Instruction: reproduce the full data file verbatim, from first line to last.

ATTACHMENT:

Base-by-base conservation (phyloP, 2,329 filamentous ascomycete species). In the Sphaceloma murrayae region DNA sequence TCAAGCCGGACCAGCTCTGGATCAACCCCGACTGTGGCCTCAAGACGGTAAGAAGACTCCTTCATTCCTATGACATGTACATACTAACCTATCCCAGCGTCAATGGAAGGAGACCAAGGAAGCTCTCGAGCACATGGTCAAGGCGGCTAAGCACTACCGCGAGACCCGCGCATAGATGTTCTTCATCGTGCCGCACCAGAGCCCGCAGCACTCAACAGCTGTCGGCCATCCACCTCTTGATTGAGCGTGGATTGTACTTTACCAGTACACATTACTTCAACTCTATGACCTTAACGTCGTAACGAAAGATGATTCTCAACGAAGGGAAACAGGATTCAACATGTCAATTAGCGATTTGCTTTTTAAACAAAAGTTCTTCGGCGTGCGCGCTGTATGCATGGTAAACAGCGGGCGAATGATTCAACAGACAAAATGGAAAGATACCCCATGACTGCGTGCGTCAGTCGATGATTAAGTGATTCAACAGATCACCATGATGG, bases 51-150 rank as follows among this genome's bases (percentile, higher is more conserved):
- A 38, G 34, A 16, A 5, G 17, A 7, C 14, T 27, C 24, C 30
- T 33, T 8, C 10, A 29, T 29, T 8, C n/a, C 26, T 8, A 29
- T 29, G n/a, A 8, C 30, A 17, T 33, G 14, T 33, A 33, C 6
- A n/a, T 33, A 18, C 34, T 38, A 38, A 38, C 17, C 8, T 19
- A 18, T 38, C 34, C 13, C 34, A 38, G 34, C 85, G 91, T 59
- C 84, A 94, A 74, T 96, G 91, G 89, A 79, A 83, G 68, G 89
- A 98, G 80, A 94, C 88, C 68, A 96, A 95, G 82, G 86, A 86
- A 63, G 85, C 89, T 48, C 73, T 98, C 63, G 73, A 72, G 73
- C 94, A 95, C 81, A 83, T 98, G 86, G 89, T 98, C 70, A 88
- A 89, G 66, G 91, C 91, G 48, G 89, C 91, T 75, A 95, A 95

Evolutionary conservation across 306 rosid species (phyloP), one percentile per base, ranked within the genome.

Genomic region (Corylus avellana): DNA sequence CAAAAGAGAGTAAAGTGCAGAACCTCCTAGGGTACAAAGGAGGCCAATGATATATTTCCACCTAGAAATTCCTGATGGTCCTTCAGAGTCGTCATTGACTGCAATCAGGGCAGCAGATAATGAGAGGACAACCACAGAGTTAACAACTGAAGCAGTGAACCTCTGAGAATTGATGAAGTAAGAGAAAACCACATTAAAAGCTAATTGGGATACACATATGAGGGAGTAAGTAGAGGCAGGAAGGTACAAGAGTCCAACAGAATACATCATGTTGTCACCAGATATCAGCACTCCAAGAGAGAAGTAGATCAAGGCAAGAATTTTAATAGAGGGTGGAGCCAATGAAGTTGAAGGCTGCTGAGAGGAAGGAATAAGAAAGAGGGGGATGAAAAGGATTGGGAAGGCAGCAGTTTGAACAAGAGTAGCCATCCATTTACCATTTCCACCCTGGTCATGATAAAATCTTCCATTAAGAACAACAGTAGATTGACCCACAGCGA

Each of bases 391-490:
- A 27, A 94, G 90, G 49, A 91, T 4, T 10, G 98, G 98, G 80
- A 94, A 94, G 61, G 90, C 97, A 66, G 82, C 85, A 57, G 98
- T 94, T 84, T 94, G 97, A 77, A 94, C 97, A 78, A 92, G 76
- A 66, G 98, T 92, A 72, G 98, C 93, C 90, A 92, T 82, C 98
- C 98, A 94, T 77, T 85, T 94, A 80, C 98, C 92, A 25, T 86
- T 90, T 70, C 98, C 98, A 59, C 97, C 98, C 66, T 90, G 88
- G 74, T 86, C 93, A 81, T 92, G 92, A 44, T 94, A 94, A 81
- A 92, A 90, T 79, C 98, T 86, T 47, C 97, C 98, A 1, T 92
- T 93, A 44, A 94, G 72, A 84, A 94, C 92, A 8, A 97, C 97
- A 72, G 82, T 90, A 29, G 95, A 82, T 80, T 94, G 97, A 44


Base-by-base conservation (phyloP, 2,329 filamentous ascomycete species). In the Sphaceloma murrayae region DNA sequence TCAAGCCGGACCAGCTCTGGATCAACCCCGACTGTGGCCTCAAGACGGTAAGAAGACTCCTTCATTCCTATGACATGTACATACTAACCTATCCCAGCGTCAATGGAAGGAGACCAAGGAAGCTCTCGAGCACATGGTCAAGGCGGCTAAGCACTACCGCGAGACCCGCGCATAGATGTTCTTCATCGTGCCGCACCAGAGCCCGCAGCACTCAACAGCTGTCGGCCATCCACCTCTTGATTGAGCGTGGATTGTACTTTACCAGTACACATTACTTCAACTCTATGACCTTAACGTCGTAACGAAAGATGATTCTCAACGAAGGGAAACAGGATTCAACATGTCAATTAGCGATTTGCTTTTTAAACAAAAGTTCTTCGGCGTGCGCGCTGTATGCATGGTAAACAGCGGGCGAATGATTCAACAGACAAAATGGAAAGATACCCCATGACTGCGTGCGTCAGTCGATGATTAAGTGATTCAACAGATCACCATGATGG, bases 51-150 rank as follows among this genome's bases (percentile, higher is more conserved):
- A 38, G 34, A 16, A 5, G 17, A 7, C 14, T 27, C 24, C 30
- T 33, T 8, C 10, A 29, T 29, T 8, C n/a, C 26, T 8, A 29
- T 29, G n/a, A 8, C 30, A 17, T 33, G 14, T 33, A 33, C 6
- A n/a, T 33, A 18, C 34, T 38, A 38, A 38, C 17, C 8, T 19
- A 18, T 38, C 34, C 13, C 34, A 38, G 34, C 85, G 91, T 59
- C 84, A 94, A 74, T 96, G 91, G 89, A 79, A 83, G 68, G 89
- A 98, G 80, A 94, C 88, C 68, A 96, A 95, G 82, G 86, A 86
- A 63, G 85, C 89, T 48, C 73, T 98, C 63, G 73, A 72, G 73
- C 94, A 95, C 81, A 83, T 98, G 86, G 89, T 98, C 70, A 88
- A 89, G 66, G 91, C 91, G 48, G 89, C 91, T 75, A 95, A 95

Evolutionary conservation across 306 rosid species (phyloP), one percentile per base, ranked within the genome.

Genomic region (Corylus avellana): DNA sequence CAAAAGAGAGTAAAGTGCAGAACCTCCTAGGGTACAAAGGAGGCCAATGATATATTTCCACCTAGAAATTCCTGATGGTCCTTCAGAGTCGTCATTGACTGCAATCAGGGCAGCAGATAATGAGAGGACAACCACAGAGTTAACAACTGAAGCAGTGAACCTCTGAGAATTGATGAAGTAAGAGAAAACCACATTAAAAGCTAATTGGGATACACATATGAGGGAGTAAGTAGAGGCAGGAAGGTACAAGAGTCCAACAGAATACATCATGTTGTCACCAGATATCAGCACTCCAAGAGAGAAGTAGATCAAGGCAAGAATTTTAATAGAGGGTGGAGCCAATGAAGTTGAAGGCTGCTGAGAGGAAGGAATAAGAAAGAGGGGGATGAAAAGGATTGGGAAGGCAGCAGTTTGAACAAGAGTAGCCATCCATTTACCATTTCCACCCTGGTCATGATAAAATCTTCCATTAAGAACAACAGTAGATTGACCCACAGCGA

Each of bases 391-490:
- A 27, A 94, G 90, G 49, A 91, T 4, T 10, G 98, G 98, G 80
- A 94, A 94, G 61, G 90, C 97, A 66, G 82, C 85, A 57, G 98
- T 94, T 84, T 94, G 97, A 77, A 94, C 97, A 78, A 92, G 76
- A 66, G 98, T 92, A 72, G 98, C 93, C 90, A 92, T 82, C 98
- C 98, A 94, T 77, T 85, T 94, A 80, C 98, C 92, A 25, T 86
- T 90, T 70, C 98, C 98, A 59, C 97, C 98, C 66, T 90, G 88
- G 74, T 86, C 93, A 81, T 92, G 92, A 44, T 94, A 94, A 81
- A 92, A 90, T 79, C 98, T 86, T 47, C 97, C 98, A 1, T 92
- T 93, A 44, A 94, G 72, A 84, A 94, C 92, A 8, A 97, C 97
- A 72, G 82, T 90, A 29, G 95, A 82, T 80, T 94, G 97, A 44